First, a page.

Referencing the work of the Citizens’ Assembly and the Oireachtas Committee, Bruton added that “the more people investigate the issue… the more they’re convinced of the need to make a change”.

This was echoed by Housing Minister Eoghan Murphy who said that by reaching out to people like they were doing this morning, and by knocking on doors in the evening, to give them information “the more people start to realise they need to vote yes”.

Murphy added that they were talking specifically to men today to make sure that they are “engaged” on the issue, and say that it is their responsibility to inform themselves and check the facts, rather than trust what they may see on social media about the referendum.

Making a choice

Referencing the people who hadn’t made up their mind yet, Minister Jim Daly said that there’s a “huge middle ground of people out there”.

He said it was up to politicians to reach out to these people and emphasise how the Eighth Amendment has, as Minister for Justice Charlie Flanagan said today, “served Irish women particularly badly”.

Daly said: “[It's about asking yourself] if this was my daughter in the morning with a crisis pregnancy, what would I want for her?

Would I want her to able to have a termination here? Or would I want her to go under a cloud of darkness and fear and guilt abroad to deal with it. For me, that’s what it is about.

Simon Harris said that politicians and campaigners should have the difficult questions put to them as it ‘s such a complex and sensitive” issue but that there was also a duty for those on the No side to explain why “the status quo is fine”.

He said: “It’s very hard to try and state that the Eighth Amendment has served women well in this country. I would respectfully ask where are their plans to deal with victims of rape or incest?

What would they suggest for a 15-year-old that’s been raped, because currently in this country she has to carry her baby to full term. What would they suggest for the three women today that will take the abortion pill, potentially in their bedroom alone with no medical supervision? What would they do to address the fact that at least 9 women are travelling from this jurisdiction to the UK today?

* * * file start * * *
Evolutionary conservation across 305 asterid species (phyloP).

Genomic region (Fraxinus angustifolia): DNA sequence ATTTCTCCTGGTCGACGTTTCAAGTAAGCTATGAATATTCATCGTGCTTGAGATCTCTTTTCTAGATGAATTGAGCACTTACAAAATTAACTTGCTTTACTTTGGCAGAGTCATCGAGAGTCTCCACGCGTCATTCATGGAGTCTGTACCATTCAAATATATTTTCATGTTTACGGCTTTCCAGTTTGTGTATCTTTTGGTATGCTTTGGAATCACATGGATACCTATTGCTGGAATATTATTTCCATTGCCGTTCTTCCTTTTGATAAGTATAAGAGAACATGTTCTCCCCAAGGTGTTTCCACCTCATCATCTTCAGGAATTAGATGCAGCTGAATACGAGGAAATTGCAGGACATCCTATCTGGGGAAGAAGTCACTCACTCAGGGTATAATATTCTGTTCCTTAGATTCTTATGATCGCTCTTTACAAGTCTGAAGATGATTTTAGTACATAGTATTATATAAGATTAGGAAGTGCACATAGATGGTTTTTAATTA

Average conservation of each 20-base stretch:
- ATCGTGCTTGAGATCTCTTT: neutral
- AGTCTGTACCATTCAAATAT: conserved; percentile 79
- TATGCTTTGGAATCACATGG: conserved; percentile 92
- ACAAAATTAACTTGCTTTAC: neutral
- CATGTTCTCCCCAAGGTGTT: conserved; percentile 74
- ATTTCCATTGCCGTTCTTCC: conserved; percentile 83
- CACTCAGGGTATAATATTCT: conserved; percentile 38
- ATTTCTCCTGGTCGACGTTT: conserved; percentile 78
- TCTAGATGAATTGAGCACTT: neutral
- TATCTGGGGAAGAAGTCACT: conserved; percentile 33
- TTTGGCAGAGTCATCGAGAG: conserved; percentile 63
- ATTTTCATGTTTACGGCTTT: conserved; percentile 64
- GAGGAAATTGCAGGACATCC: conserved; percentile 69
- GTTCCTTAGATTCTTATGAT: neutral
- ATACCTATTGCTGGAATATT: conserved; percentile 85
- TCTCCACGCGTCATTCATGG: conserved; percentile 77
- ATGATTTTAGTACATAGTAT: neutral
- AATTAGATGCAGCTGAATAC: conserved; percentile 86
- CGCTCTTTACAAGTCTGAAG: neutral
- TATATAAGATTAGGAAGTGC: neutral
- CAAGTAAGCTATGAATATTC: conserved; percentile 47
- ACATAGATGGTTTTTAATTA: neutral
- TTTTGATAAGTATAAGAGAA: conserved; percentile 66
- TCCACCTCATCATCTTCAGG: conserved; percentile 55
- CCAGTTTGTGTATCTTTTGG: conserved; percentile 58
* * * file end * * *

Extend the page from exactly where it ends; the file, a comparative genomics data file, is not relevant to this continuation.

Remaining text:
The Fine Gaelers also emphasised on a number of occasions how this is not just a Dublin issue, but one that has affected “every town in the country”.

Laois TD Flanagan was asked if he’d found a difference between the views of people in his own constituency and in the capital.

He said: “What I see is people reflecting on the issue at hand, and taking a far more compassionate approach. There’s not a rural, urban divide. Ireland’s become a small place.”

And with that, the politicians posed for a picture (Eoghan Murphy took a selfie) and sped off in the direction of Leinster House.

IMG_5467 The assembled Fine Gaelers Source: Sean Murray/TheJournal.ie

Fine Gael are following the example of parties Fianna Fáil by not putting up posters on the streets of cities and towns.

However, while their advisors remained close by throughout canvassing this morning, this was an example of how the party’s Ministers, TDs and Senators are taking part in the boots-on-the-ground campaign across the country for the repeal of the Eighth Amendment.

About the author:

Sean Murray